ASI Honors National Fire Prevention Month 2019
October is National Fire Prevention Month, and while the main focus is to help prevent residential fires, it is also a good time to revisit fire safety and prevention in the workplace and commercial setting. Even with increased regulations and better fire prevention and detection technologies, commercial fires remain a problem. According to the U.S. Fire Administration (USFA), the overall number of fires is down since 2008, as is the number of injuries sustained as a result of a fire. However, the number of deaths and total losses increased.
Our goal is to help businesses :
- Increase awareness
- Set fire prevention priorities
- Correct any deficiencies
- Keep inspections up to date
Tips to Improve Fire Safety in the Workplace:
Perform a Facility Assessment
Have a professional assess every aspect of your facility from structure and usage to processes. The information uncovered will help determine your fire and security needs. This is necessary because even businesses providing the same services will still have many unique needs. For example, do you have a commercial kitchen? Do you use combustible materials, machinery, or have a data center? How many building occupants are present? Is your facility in use around the clock? What is the flow of traffic? Are exits easily accessible?
Get the Advise of a Fire and Life Safety Professional
Commercial buildings must comply with many local and national fire safety codes such as having proper fire systems in place. Having those systems is not enough. It is important to have a security system professional look at your facility and make recommendations, provide instruction on usage, and explain system capabilities.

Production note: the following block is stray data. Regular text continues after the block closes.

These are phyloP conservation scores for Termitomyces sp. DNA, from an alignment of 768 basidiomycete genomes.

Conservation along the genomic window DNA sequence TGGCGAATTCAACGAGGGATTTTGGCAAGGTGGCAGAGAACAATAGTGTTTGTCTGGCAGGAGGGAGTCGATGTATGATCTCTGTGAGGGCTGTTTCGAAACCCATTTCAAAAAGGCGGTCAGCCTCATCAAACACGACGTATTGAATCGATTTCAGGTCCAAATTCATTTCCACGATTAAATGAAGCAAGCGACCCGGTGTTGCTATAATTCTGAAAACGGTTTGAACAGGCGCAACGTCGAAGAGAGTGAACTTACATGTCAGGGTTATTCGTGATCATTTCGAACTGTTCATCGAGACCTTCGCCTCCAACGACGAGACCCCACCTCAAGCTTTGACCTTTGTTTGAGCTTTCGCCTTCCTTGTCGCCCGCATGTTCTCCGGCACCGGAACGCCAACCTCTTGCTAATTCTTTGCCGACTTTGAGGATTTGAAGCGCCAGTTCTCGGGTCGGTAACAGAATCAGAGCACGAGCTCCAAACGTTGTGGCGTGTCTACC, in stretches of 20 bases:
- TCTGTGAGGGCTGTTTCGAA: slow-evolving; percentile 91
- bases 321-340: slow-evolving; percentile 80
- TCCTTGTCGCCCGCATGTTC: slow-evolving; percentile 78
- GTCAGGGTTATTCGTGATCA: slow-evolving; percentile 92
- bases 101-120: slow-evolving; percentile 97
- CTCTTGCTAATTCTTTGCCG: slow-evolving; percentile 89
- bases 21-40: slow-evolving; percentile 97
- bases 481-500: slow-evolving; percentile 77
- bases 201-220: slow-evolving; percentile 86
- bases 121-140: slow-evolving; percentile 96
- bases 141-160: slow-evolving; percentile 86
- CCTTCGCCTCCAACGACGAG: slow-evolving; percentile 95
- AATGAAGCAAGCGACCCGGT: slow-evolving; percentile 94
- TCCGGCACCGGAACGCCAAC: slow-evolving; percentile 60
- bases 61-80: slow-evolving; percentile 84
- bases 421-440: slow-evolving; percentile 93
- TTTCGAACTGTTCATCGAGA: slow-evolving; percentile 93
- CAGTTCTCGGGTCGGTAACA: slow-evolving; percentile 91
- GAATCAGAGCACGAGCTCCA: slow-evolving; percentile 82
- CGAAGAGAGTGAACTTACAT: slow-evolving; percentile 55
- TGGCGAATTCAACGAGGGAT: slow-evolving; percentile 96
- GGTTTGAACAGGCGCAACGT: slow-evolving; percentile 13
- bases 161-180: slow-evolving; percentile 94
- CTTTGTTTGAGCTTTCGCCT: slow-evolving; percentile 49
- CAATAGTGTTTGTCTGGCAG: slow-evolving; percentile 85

Provide Proper Training
Don’t assume that employees will know how to react in an emergency. Provide training, and practice the processes regularly.
Have a Prepared Evacuation Plan
In addition to using posted building maps and lighted exit signs, prepare and regularly practice an emergency evacuation plan with your building/business occupants. The more a plan is practiced, the more quickly and safely it can be executed in an emergency.
Practice good workplace housekeeping. Clutter contributes to fires by providing fuel and by preventing access to exits and emergency equipment.
Use Designated Smoking Areas
Smoke only in designated areas, and extinguish smoking materials safely. Never smoke in storerooms or chemical storage areas.
Have Fire Extinguishers
Maintaining the appropriate type and number of fire extinguishers and learn how to properly use a fire extinguisher.
Remove Electrical Hazards
Many fires start in faulty wiring and malfunctioning electrical equipment. Ensure that all electrical cords and equipment are in good condition and are being properly used.
Practice Chemical Safety
Use and store chemicals safely. Read the label and the Material Safety Data Sheet to determine flammability and other fire hazards. Provide adequate ventilation when using and storing these substances.
The threat of fire to people, business equipment, and buildings demands that all business owners and safety professionals avoid having a fire emergency. Don’t wait to improve your fire prevention plan. For more information about fire safety, or security and fire and life safety technologies, give us a call today!